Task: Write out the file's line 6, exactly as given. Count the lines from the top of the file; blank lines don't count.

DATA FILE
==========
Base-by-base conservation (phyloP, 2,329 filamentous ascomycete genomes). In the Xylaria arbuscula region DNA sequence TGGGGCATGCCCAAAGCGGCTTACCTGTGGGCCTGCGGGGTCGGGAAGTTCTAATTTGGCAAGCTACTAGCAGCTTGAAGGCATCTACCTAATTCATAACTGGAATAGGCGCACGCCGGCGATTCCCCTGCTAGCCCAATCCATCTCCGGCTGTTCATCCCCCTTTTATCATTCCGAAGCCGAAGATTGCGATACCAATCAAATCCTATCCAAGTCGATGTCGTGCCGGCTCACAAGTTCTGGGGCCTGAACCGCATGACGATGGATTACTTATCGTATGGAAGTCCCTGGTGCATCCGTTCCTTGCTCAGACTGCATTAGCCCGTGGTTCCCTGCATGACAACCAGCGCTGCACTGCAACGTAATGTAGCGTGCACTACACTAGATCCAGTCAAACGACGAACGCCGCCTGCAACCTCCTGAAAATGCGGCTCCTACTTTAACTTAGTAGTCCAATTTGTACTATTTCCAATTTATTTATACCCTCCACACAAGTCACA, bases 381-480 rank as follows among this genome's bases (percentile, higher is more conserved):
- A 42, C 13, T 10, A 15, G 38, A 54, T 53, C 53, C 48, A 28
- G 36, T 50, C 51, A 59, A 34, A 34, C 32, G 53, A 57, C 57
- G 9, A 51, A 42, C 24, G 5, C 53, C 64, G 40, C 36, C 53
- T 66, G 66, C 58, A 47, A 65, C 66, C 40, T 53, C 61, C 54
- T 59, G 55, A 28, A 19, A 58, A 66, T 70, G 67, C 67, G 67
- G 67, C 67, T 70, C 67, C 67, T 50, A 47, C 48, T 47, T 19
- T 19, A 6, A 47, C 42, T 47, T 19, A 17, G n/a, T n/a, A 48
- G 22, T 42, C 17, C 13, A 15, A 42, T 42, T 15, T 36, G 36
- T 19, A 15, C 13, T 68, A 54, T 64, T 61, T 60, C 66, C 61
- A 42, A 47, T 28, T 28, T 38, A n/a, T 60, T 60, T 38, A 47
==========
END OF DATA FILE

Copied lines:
- T 59, G 55, A 28, A 19, A 58, A 66, T 70, G 67, C 67, G 67